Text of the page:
Before conservatives get nostalgic for the Ann Richards years, a quick look back at her liberal legacy as the 45th Governor of Texas may be in order.
“Ann” is a critically acclaimed Broadway play currently on tour. At the moment, the play is showing to sold-out crowds in the namesake’s longtime home of Austin.
The play, masterfully portraying the life of the late former governor Richards, “brings us face to face with a complex, colorful and captivating character bigger than the state from which she hailed,” according to play’s description on its website. Richards is played by critically acclaimed Holland Taylor. The play ended its Broadway run in 2013.
Now 25 years removed from her single term as Governor — she would have turned 86 on Sept. 1 — Texans are waxing nostalgic for the iconic tough-talking, one-liner-dealing, hunting-rifle-posing, no-nonsense Democrat known for her taking on of the good ol’ boy system. But below are a few points for red state residents to remember:
Enabling Democrat-favored Redistricting through 2003. Setting the tone for redistricting procedures in the ’90s resulted in districts which favored hard-left liberals such as former U.S. Reps. Chet Edwards and Lloyd Doggett. Love them, love Ann.
Robin Hood. While primarily a product of a Democratic legislature and activist judges, Richards signed the 1993 bill which provided court-mandated “equitable funding” for school districts across Texas — essentially stealing from rich districts and giving to poor districts. This came after the Democrat-run state Supreme Court threw out two earlier attempts without Robin Hood.
Tax hike. While a lot could be argued here, Gov. Richards pushed for a gasoline tax increase though left the sales tax alone which had been raised in 1990 just before taking office. But that’s not where the revenue-raising ended …
The Texas Lottery. Texans were given a choice: an income tax (being championed by Lt. Gov. Bob Bullock) or a lottery to better fund the state education bureaucracy (strongly advocated by Richards, using the income tax as the alternative — though nothing was said of reducing spending as a third-way solution). Naturally, Texas chose the lottery, which was advertised to dedicate the lion’s share of revenue to the public education system. The lottery did not help fund education for six years, then dedicating under 40% of profits to public ed. Lines have been long at convenience stores ever since.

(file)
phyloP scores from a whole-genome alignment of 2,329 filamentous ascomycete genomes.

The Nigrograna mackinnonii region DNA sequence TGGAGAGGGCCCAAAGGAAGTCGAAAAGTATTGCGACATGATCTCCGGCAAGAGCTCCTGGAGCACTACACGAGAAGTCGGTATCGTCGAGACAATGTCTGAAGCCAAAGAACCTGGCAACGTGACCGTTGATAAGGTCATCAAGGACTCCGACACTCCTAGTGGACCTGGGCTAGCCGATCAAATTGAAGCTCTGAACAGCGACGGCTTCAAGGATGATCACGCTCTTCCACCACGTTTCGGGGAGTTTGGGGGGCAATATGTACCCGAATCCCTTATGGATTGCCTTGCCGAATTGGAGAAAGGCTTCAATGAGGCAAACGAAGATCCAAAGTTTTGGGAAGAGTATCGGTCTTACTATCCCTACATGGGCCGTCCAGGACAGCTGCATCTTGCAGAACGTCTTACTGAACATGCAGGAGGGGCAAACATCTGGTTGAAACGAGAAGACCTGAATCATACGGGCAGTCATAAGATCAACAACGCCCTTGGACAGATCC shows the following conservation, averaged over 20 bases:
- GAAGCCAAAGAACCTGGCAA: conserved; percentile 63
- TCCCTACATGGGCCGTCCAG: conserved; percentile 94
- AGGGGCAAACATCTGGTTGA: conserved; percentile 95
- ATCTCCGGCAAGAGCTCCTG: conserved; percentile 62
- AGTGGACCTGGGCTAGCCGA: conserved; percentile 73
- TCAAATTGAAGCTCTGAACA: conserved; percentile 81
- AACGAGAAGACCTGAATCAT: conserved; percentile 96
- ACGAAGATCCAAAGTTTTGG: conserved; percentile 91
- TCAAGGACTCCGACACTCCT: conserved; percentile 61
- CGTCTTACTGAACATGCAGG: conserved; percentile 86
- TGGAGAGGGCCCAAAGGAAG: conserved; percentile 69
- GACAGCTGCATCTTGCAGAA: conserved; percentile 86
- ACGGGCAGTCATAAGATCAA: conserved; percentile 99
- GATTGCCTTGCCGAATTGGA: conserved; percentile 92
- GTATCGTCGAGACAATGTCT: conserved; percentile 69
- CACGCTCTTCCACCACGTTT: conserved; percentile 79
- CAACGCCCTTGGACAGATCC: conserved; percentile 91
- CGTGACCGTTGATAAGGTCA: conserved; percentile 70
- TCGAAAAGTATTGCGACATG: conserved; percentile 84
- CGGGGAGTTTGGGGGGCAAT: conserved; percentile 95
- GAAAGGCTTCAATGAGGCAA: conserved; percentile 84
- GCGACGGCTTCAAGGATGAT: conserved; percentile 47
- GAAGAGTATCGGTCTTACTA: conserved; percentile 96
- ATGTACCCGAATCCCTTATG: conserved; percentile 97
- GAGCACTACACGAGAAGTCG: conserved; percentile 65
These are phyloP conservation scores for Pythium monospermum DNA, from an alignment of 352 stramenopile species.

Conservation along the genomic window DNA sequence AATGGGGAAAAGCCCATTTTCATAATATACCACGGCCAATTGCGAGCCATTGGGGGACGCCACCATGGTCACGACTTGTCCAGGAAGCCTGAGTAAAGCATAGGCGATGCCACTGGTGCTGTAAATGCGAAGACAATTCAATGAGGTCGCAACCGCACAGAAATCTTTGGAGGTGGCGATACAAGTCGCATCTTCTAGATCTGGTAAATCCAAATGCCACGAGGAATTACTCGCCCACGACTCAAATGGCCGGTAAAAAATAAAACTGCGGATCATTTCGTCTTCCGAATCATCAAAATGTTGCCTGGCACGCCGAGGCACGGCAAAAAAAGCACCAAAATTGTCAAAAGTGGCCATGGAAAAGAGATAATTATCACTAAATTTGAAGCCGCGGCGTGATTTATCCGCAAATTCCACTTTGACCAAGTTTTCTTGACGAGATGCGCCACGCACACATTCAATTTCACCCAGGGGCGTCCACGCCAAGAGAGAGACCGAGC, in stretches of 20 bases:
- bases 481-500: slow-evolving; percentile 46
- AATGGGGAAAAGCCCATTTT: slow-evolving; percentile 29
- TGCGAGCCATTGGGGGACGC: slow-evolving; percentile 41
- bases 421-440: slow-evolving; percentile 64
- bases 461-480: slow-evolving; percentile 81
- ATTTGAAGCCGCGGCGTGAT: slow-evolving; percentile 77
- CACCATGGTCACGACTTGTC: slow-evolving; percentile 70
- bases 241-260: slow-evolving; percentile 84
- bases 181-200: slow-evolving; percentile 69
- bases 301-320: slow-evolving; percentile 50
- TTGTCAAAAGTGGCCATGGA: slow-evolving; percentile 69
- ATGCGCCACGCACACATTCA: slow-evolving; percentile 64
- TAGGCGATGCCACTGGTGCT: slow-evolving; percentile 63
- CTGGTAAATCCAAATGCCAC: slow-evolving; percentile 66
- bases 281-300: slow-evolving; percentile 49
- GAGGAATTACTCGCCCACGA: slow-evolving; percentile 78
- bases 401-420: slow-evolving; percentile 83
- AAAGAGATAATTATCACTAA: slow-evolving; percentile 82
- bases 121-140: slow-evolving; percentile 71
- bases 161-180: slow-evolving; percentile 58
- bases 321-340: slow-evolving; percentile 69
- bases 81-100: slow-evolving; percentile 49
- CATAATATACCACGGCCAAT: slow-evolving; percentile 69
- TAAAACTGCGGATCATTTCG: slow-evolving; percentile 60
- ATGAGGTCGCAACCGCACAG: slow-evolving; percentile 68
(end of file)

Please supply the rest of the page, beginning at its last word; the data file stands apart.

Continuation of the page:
Veto of concealed carry. The original plan put forward by Sen. Jerry Patterson (who was successful in authoring a future concealed carry bill) would have given Texans the ability to vote on it via a constitutional amendment proposal. Gov. Richards threatened to veto and then finally pulled the trigger on the concurrent resolution that would have allowed for a statewide ballot referendum on the matter.
Pro-abortion advocacy. Gov. Richards, the mother of former Planned Parenthood president Cecile Richards, may not have been too active on the abortion rights front as Governor, but she was indeed vocal. The Democrat-controlled Texas House killed any pro-life reforms via the powerful Calendars committee — and hardly peep from Gov. Richards about making abortion “safe, legal, and rare,” which was the Democrat mantra on life issues at the time.
Environmental bills. Gov. Richards supported several bills sponsored by Austin’s environmental activists and vetoed one that would have “grandfathered” construction over a portion of the Edwards Aquifer. Famously, these environmental restrictions turned the rapidly growing Capital of Texas into one of the worst traffic snarls in the nation.
Hate crime legislation. Richards signed and celebrated a bill designed to enhance penalties for a criminal’s motivations when it comes to race, religion, and even sexual orientation, though such Orwellian thought crimes have proven difficult to try, resulting in few convictions.
Tailpipe testing fiasco. Richards oversaw the selection of Tejas Testing as the state contractor of a vehicle emissions testing program to help metro areas of Texas comply with the federal Clean Air Act. After plenty of political turmoil (and the hiring of several lobbyists), the company went bankrupt leaving concessionaires in the lurch, and the tests were criticized for being too stringent.
UPDATED: 1:34 p.m., added hate crimes and emissions testing information.